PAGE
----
While campaign finance reformers were busy fighting off an attempt by Sen. McConnell to include a rider in the omnibus which would allow for unlimited coordinated party spending with candidates, three other very bad campaign finance provisions slipped into the must-pass congressional omnibus as riders. All three relate to disclosure. Via Jason Abel, one provision stops the IRS from engaging in rulemaking on 501c4 activity, which would rein in shadow Super PACs who have been engaging in heavy federal election activity without publicly disclosing their donors.
A second provision bars the SEC from adopting campaign disclosure rules for certain corporations (something that campaign finance activists have been agitating for for over a year). A third provision would prevent a White House executive order (which the White House so far has shown no indication of enacting) requiring certain campaign finance disclosures from government contractors.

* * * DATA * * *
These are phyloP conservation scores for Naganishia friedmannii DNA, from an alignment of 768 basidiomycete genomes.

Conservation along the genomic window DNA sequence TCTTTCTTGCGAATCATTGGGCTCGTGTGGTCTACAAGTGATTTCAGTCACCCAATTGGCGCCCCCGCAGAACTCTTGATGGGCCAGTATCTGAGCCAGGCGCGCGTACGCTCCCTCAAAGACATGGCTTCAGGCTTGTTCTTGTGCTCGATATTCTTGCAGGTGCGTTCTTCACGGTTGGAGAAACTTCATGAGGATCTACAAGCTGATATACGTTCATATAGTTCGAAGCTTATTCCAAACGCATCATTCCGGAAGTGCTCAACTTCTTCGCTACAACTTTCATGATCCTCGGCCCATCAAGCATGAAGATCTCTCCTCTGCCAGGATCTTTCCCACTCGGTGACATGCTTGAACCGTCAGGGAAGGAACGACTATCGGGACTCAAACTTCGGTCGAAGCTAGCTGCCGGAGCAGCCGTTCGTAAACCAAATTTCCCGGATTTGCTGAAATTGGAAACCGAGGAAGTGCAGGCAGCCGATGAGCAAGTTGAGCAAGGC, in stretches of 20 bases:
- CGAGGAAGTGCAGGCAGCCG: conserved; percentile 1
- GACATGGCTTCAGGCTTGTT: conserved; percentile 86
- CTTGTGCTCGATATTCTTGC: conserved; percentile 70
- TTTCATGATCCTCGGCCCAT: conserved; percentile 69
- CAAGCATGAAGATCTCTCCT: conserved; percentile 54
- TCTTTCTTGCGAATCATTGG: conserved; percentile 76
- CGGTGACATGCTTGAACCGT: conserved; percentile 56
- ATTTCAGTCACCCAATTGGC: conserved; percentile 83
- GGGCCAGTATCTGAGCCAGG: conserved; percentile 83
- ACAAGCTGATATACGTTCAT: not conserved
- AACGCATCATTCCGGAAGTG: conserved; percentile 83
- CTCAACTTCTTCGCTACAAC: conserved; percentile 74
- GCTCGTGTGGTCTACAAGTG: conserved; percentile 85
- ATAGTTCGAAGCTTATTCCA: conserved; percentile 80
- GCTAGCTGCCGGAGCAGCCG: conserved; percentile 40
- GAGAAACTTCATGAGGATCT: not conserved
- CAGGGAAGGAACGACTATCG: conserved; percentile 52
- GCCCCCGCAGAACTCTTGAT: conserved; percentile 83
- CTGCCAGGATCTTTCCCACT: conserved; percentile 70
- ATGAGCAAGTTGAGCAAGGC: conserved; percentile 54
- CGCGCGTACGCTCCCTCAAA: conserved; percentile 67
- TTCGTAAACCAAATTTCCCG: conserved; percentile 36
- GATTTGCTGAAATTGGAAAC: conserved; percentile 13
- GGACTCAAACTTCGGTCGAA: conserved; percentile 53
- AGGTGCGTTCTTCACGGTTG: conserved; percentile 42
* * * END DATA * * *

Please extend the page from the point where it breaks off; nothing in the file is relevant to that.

Together, assuming these remain in the omnibus signed by the President, these provisions will ensure that the American public has much less information than it needs to make informed and responsible choices about who is funding the groups that are spending hundreds of millions of dollars to influence our federal elections.